Read CHAPTER TWO - TO NORRARD. of Steve Young , free online book, by George Manville Fenn, on ReadCentral.com.

Steve Young, who was walking first, suddenly stooped down and took up a handful of sand, which was so hot, fine, and dry that it began to trickle between his fingers like that in the kitchen egg-boiler at home, as he trotted softly to the edge of the wharf and looked over, to find exactly what he expected:  the boat made fast to one of the cross timbers, with a big swarthy man in a blue jersey asleep in the stern, and a rough-looking, shock-headed boy also asleep in the bows, the hot sunshine having a soporific effect on both.

As Steve reached the edge he looked sharply back and saw that the Norwegian captain had returned, and Captain Marsham and the doctor had turned to see what he wanted.  That was Steve’s opportunity, and going down on one knee he reached over where the shock-headed boy lay with the side of his head resting upon the boat’s gunwale ten feet below, and one ear turned up as if listening while its owner slept.

Steve Young calculated pretty well in trying to get his hand exactly over that ear, and then let a little sand trickle down.  It fell right into the ear, for there was not a breath of wind; but the boy slept on.  Steve let a little more go down, and this time there was a tiny stone as well, which struck the open organ and made it twitch, just as a dog’s ear does when it is tickled.  But the boy slept on, and Steve tried again, letting more sand fall.  This time the boy raised his hand and gave his ear a vicious rub.  Then the hand dropped, and he slept again.  More sand, and a stone or two about half the size of peas, one of which dropped right into the opening of the ear, and resulted in the boy making a rapid dash with his hand past his head, as if striking at something.  He subsided once more with a grunt, and more sand fell in company with tiny pebbles.  This time the boy made three or four savage blows in the air, but without raising his head or opening his eyes.  “Bother the flees!” he muttered, and Steve waited.  Then down went the trickling sand.  “Bother the flees, I say!” cried the boy, opening his eyes now, and making a few more angry strokes with his hand.  Again he closed his eyes, and, practice making perfect, Steve dropped a tiny pebble right into the boy’s ear, and drew back out of sight; for this time the lad sprang up and looked sharply round.  Then, seeing nothing on the wharf overhead, he turned to the man in the stern, and said sharply:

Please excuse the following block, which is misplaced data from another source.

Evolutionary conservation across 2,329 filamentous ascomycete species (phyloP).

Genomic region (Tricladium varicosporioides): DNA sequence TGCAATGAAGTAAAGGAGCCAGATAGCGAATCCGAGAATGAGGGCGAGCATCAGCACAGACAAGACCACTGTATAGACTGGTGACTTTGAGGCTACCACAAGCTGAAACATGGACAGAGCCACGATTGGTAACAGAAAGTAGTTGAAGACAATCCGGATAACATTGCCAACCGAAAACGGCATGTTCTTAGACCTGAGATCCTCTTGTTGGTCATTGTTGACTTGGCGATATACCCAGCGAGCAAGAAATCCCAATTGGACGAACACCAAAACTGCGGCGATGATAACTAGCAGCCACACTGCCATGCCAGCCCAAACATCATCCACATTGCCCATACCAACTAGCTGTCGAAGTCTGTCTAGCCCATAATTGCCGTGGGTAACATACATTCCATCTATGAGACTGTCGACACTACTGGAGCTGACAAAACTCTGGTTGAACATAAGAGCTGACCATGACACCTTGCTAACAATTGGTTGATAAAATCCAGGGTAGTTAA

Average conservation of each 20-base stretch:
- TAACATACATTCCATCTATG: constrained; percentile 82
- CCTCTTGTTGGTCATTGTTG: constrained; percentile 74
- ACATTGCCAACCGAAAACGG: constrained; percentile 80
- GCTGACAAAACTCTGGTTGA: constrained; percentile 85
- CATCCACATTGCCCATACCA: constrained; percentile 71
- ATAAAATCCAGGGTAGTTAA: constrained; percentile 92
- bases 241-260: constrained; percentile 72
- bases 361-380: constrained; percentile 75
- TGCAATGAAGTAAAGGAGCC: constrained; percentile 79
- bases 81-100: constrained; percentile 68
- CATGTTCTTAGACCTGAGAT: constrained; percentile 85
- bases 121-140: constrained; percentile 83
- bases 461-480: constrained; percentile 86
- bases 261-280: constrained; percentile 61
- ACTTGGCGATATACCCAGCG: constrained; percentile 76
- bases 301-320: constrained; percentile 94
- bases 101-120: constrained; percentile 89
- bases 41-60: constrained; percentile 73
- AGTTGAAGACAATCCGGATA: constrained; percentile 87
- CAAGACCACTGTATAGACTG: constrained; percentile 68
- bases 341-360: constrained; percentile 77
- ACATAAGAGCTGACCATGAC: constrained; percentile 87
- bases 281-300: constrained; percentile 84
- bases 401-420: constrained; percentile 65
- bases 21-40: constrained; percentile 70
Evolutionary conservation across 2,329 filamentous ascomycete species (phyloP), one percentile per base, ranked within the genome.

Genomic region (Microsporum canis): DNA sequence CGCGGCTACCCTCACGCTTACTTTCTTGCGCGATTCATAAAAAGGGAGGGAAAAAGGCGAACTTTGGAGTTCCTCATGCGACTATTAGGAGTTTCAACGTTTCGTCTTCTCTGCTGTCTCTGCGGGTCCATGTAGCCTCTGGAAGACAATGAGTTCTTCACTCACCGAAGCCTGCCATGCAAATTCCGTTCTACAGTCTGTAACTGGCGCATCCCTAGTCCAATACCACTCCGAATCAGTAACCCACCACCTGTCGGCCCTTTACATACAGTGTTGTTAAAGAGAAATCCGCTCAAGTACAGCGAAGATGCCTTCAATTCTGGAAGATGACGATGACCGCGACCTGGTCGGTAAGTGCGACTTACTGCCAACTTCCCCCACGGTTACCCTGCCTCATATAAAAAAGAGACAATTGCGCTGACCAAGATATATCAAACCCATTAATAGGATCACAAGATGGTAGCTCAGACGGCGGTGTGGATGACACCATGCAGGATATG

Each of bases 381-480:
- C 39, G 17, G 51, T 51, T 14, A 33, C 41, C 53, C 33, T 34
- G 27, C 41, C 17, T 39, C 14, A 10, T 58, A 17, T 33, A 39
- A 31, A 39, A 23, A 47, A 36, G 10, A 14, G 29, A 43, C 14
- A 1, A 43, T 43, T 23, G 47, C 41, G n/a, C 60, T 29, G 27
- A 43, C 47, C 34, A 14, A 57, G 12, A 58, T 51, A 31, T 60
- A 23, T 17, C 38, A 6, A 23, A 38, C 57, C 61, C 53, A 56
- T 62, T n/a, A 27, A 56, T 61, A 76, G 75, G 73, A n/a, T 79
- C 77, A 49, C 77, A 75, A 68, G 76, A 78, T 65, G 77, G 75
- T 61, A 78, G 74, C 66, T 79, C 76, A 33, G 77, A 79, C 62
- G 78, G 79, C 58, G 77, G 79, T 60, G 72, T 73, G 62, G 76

“That you, Hahmeesh?”

“Eh?” came in a drowsy tone.

“That you flecking stanes in my lug?”

“Na.  Flees.”

“No.  Stanes and sahnd.”

“Flees, I tell you.  Be quiet.”

The boy grunted, looked round, and settled down again to sleep, for he was still drowsy.

Steve listened till all was still, glanced over his right shoulder, saw that Captain Marsham was still talking to the Norwegian, and then quietly peered over the edge of the granite wharf again, to find the boy apparently fast asleep.  Then down went a tiny pebble with splendid aim.

“Bother the flees!” roared the boy, springing up and sending his arms about like a windmill.  But this time Steve stood fast, laughing; while the boy stopped short, looking up fiercely, and then grinned.

“I see you all the time hiding ahint the stanes!” he cried.

“Come, jump up; here’s the captain.”

The effect of those words was magical, for the man, a big, good-humoured-looking Scot, also sprang up and stepped to his place on the thwart forward, and cried to the boy: 

“Naw, Watty, handy there with that hitcher!”

The boy caught up the boat-hook, drew the boat close to where the painter was fastened, and then hauled her along, after casting off, to where a rough wooden ladder was clamped to the side of the wharf.